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Thank you Edelweiss and William Morrow for providing an e-Arc in exchange for an honest review.

Release Date: May 17th, 2016

Synopsis: No one knows exactly when it bagan or where it originated. A terrifying new plague is spreading like wildfire across the country, striking cities one by one: Boston, Detroit, Seattle. The doctors call it Draco Incendia Trychophyton. To everyone else it’s Dragonscale, a highly contagious, deadly spore that marks its hosts with beautiful black and gold marks across their bodies–before causing them to burst into flames. Millions are infected; blazes erupt everywhere. There is no antidote. No one is safe.

Harper Grayson, a compassionate, dedicated nurse as pragmatic as Mary Poppins, treated hundreds of infected patients before her hospital burned to the ground. Now she’s discovered the telltale gold-flecked marks on her skin. When the outbreak first began, she and her husband, Jakob, had made a pact: they would take matters into their own hands if they became infected. To Jakob’s dismay, Harper wants to live–at least until the fetus she is carrying comes to term. At the hospital, she witnessed infected mothers give birth to healthy babies and believes hers will be fine too…if she can live long enough to deliver the child.

Convinced his do-gooding wife has made him sick, Jakob becomes unhinged, and eventually abandons her as their placid New England community collapses in terror. The chaos gives rise to ruthless Cremation Squads–armed, self-appointed posses roaming the streets and woods to exterminate those who they believe carry the spore. But Harper isn’t as alone as she fears: a mysterious and compelling stranger she briefly met at the hospital, a man in a dirty yellow fire fighter’s jacket, carrying a hooked iron bar, straddles the abyss between insanity and death. Known as The Fireman, he strolls the ruins of New Hampshire, a madman afflicted with Dragonscale who has learned to control the fire within himself, using it as a shield to protect the hunted…and as a weapon to avenge the wronged.

In the desperate season to come, as the world burns out of control, Harper must learn The Fireman’s secrets before her life–and that of her unborn child–goes up in smoke.

I’ve been practically foaming at the mouth since I heard about The Fireman last year. Being the Stephen King fan that I am, it’s little wonder that I’d also become a devotee of his son who has definitely inherited his dad’s writing prowess. When I requested this from Edelweiss I honestly didn’t think I had a chance of getting my hands on a e-Arc. If I had children I think I would have given up my first born for a coveted approval. I was even eyeing my neighbor’s oldest kid as a possible offering. Thankfully I was approved and it never came to that.

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After I calmed down and stopped screaming I immediately stopped reading my other three books and focused solely on this. I actually finished it over a week ago, but it’s taken me this long to write a coherent review. When I first read the synopsis I was picturing something like this in regards to John Rookwood, aka The Fireman:

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He’s actually much more like Constantine, right down to the British accent.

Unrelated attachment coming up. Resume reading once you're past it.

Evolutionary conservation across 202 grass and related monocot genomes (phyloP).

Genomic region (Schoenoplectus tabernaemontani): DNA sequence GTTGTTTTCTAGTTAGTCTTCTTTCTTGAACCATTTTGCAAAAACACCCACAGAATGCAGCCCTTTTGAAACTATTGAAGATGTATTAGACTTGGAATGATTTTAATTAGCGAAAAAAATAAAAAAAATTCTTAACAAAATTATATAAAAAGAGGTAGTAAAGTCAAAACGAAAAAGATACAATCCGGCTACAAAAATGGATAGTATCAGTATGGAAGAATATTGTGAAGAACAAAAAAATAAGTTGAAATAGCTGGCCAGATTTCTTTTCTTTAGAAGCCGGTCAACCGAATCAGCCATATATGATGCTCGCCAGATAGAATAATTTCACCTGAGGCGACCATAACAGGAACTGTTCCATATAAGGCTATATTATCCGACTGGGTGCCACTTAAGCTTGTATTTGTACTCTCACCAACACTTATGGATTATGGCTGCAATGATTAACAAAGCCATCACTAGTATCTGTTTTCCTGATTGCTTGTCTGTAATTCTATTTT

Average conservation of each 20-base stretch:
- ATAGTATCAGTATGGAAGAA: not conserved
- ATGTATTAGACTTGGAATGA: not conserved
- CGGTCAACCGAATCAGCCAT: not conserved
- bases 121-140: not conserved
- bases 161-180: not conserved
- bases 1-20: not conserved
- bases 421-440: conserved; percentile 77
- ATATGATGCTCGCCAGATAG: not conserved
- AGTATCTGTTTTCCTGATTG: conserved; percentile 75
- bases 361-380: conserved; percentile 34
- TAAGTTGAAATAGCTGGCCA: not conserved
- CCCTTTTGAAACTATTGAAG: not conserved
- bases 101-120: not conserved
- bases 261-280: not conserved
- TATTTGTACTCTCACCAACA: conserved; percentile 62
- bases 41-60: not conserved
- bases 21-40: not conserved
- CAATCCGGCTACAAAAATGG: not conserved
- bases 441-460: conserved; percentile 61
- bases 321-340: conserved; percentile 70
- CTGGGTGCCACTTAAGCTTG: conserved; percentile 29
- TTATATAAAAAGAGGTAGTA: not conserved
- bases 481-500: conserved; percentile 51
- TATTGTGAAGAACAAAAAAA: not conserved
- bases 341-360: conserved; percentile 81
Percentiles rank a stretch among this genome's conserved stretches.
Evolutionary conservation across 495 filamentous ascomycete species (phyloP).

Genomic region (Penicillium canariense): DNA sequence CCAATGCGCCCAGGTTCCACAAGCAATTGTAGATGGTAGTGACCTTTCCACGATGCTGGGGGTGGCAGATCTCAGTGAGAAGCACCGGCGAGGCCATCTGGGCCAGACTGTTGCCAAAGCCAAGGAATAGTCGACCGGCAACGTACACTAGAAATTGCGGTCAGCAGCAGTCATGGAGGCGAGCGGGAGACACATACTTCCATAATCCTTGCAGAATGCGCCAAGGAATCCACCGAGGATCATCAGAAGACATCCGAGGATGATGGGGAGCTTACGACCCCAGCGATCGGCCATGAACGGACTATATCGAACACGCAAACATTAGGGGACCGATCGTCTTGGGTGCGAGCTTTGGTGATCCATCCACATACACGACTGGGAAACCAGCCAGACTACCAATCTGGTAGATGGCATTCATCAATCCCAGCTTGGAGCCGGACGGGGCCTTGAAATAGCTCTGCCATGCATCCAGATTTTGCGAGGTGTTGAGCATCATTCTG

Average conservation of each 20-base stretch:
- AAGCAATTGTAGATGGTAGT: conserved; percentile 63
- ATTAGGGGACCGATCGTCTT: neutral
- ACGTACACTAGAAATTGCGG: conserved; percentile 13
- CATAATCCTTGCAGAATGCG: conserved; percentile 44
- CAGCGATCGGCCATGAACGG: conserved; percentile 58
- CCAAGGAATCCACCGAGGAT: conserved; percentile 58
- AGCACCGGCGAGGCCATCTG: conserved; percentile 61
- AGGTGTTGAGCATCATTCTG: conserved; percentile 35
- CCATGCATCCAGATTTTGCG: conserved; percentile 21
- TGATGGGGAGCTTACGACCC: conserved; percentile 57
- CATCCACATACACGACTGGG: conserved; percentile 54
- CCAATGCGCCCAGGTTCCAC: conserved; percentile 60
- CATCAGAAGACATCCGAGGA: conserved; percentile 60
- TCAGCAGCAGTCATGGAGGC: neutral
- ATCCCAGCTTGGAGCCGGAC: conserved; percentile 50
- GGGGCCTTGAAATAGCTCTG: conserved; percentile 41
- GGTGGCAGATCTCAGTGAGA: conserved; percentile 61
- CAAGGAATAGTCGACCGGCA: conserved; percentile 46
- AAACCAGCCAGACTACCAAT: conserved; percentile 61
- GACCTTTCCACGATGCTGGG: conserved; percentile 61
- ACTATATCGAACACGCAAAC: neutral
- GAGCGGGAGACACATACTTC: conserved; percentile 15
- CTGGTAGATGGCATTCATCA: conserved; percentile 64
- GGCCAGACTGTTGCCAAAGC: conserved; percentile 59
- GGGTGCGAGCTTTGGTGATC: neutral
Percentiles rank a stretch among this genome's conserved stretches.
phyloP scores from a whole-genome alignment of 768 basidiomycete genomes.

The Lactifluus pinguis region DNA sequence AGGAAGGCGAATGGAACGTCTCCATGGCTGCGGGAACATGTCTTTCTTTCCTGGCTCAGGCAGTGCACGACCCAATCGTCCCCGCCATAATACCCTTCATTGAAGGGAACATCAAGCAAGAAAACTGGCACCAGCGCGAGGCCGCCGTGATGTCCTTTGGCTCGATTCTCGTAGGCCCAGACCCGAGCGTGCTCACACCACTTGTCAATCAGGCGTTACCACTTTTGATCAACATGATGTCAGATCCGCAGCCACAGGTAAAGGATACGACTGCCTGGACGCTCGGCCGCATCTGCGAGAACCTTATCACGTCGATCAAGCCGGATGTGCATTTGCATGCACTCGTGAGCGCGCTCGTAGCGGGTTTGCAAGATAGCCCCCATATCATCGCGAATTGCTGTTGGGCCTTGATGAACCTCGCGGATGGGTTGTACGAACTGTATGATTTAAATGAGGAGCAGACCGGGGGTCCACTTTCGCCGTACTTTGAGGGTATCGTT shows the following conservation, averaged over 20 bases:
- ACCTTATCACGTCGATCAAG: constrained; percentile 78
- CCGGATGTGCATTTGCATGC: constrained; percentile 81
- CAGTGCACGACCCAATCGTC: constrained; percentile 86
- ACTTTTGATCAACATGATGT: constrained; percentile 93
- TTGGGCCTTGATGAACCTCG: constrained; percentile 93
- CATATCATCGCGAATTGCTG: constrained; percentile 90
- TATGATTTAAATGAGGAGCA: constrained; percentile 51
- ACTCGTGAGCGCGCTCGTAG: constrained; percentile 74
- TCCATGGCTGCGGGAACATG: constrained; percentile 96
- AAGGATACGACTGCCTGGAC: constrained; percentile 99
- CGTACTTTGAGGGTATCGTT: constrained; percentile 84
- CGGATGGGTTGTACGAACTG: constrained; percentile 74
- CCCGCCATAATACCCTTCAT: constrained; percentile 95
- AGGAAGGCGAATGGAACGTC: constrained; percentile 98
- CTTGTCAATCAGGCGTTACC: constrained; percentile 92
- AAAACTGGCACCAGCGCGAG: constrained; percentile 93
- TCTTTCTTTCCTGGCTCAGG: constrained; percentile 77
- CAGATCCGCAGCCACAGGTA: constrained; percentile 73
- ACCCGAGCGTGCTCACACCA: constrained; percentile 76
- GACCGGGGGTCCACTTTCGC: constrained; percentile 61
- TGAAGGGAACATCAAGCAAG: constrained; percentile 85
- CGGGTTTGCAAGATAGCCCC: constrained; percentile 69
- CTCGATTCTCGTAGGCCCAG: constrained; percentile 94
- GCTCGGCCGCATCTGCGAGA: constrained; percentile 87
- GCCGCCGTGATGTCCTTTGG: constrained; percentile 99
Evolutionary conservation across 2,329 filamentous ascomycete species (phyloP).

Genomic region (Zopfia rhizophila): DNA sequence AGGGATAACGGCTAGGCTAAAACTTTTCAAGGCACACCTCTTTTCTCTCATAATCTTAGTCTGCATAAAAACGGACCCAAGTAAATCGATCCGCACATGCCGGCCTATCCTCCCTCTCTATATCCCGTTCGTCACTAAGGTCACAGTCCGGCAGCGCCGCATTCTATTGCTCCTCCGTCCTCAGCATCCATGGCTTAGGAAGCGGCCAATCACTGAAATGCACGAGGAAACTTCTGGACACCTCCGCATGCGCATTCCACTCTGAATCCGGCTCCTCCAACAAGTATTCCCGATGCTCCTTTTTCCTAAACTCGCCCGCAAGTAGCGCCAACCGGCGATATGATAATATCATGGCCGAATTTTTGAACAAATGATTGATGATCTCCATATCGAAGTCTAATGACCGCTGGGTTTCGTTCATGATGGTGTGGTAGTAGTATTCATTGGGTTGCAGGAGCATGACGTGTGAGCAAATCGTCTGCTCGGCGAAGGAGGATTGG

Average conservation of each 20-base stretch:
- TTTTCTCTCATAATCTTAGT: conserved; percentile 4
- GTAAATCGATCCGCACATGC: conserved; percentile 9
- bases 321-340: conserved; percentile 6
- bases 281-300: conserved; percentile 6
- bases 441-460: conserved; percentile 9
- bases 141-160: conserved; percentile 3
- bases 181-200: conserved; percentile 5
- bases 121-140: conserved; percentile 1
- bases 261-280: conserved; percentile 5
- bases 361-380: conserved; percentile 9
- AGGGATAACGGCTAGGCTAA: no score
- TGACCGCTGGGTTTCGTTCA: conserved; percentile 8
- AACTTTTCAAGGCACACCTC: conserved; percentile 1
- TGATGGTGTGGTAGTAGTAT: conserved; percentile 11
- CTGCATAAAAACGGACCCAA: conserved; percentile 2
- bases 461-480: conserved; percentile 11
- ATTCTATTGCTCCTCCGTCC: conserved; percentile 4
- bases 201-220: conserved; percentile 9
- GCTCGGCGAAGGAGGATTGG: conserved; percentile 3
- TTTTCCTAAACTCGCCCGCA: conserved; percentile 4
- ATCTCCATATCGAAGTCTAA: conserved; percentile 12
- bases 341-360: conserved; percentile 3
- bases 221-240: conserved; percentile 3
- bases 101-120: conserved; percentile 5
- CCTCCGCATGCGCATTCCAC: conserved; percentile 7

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And like Constantine, John is a complicated man. He’s not perfect by any means, but he’s one of the most interesting characters I’ve read about in quite awhile.


And then there’s Harper. I’m going to be honest and say her Mary Poppins obsession may get on some readers nerves, but I thought it added even more charm to an already likable character. Harper is a woman who has a strong moral compass. She doesn’t wear religion on her sleeve like some others in the book do, but she’s courageous, loyal, compassionate and does her best to protect others when she can. The relationship that develops between her and John does so slowly over the course of the novel. While it plays a part in what’s going on, the main focus of the story is the Dragonscale disease and how people react to it. Joe Hill, as in his previous books, does a masterful job of taking ordinary people and climbing into their heads to expose the dark layers that lie within. While you have heroes like Harper, John, and their friends, and villains like Jakob and his twisted buddies on the Cremation Squad, there’s also perfectly ordinary people that any one of us can relate to. Some choose the right path, no matter how difficult it might be, but others struggle, and still more find the darkness within them taking over and truly making them monsters. It goes without saying that the world building is incredible, and the story never drags which is pretty incredible for an almost 800 page book. I finished it in three days which is a testimony to how captivating the story is. At its heartΒ The Fireman is an epic tale of love and redemption amidst unimaginable horror and in my opinion is Joe Hill’s best novel yet. While we’re not quite through half of 2016, the last few months have already been filled with fantastic books, but this is definitely going to the top of my list of favorite books for this year. So, do I recommend this? HELL YEAH!

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If you’re already a fan of Joe Hills, The Fireman will make you an even more passionate member of his fandom.Β If you’re new to his writing and like horror and apocalyptic thrillers I beg you to pick this up. I guarantee you won’t be sorry!